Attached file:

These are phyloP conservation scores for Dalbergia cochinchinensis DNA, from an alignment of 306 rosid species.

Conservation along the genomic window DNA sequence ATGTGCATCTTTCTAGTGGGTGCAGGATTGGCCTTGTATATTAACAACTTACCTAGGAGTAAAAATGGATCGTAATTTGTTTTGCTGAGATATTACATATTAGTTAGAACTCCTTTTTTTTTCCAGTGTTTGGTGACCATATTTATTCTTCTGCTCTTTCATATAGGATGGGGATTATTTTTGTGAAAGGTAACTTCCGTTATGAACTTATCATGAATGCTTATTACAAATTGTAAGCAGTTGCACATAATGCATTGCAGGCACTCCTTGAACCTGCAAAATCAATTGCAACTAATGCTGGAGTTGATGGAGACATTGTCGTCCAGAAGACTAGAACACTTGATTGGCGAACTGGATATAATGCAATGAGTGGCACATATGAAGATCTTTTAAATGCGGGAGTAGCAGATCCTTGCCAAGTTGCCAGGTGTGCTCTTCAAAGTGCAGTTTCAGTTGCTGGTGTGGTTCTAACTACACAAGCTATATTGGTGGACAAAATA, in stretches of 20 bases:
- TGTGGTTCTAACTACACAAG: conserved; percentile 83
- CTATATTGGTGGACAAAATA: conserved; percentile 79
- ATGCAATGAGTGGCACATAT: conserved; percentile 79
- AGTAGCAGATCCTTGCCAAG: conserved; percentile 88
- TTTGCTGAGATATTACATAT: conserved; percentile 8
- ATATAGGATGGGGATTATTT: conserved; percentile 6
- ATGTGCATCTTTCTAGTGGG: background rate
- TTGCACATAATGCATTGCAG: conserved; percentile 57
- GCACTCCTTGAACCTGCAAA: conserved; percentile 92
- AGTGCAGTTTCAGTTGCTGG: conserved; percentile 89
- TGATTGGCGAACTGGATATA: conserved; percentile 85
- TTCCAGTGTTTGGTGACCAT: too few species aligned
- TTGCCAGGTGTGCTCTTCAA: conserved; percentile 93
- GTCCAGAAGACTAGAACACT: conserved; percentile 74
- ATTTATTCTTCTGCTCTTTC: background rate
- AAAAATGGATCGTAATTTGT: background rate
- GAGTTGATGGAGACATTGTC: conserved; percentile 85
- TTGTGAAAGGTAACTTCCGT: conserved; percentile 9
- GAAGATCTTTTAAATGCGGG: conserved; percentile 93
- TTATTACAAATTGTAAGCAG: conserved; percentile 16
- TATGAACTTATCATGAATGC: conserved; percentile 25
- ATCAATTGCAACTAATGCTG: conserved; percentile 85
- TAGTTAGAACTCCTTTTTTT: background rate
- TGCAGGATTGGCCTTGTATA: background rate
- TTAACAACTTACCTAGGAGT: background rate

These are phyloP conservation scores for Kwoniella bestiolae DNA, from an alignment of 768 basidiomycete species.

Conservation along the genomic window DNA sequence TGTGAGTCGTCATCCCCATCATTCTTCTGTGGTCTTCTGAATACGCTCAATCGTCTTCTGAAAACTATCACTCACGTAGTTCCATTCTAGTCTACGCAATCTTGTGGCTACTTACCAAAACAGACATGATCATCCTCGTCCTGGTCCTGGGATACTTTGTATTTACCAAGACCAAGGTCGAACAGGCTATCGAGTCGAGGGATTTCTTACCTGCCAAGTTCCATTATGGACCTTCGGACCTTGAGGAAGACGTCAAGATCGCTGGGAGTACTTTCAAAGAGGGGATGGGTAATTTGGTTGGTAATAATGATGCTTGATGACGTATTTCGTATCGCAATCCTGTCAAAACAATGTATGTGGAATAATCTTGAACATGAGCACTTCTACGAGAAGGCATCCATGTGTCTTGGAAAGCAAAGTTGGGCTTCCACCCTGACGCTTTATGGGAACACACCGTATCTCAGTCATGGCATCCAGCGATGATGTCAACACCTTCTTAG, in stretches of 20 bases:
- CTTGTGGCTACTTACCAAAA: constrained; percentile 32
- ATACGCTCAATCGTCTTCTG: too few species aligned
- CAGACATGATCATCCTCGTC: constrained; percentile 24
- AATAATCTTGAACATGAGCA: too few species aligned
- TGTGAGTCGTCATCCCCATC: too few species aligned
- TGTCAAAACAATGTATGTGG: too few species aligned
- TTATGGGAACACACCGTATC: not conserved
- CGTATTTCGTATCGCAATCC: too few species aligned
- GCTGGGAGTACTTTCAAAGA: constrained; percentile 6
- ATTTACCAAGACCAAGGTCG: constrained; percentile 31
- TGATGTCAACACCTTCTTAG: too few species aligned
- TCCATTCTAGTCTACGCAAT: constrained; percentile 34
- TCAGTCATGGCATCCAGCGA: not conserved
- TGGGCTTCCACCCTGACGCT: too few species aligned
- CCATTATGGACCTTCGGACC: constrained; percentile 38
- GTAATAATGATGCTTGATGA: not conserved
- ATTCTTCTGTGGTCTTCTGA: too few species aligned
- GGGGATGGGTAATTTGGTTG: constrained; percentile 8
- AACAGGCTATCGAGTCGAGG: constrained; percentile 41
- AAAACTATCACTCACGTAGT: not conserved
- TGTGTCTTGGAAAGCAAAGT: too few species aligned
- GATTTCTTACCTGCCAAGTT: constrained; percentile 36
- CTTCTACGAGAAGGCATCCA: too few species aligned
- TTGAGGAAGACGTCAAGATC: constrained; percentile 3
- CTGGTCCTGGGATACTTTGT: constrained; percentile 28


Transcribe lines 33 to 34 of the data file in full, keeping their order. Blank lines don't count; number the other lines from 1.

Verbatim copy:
- AATAATCTTGAACATGAGCA: too few species aligned
- TGTGAGTCGTCATCCCCATC: too few species aligned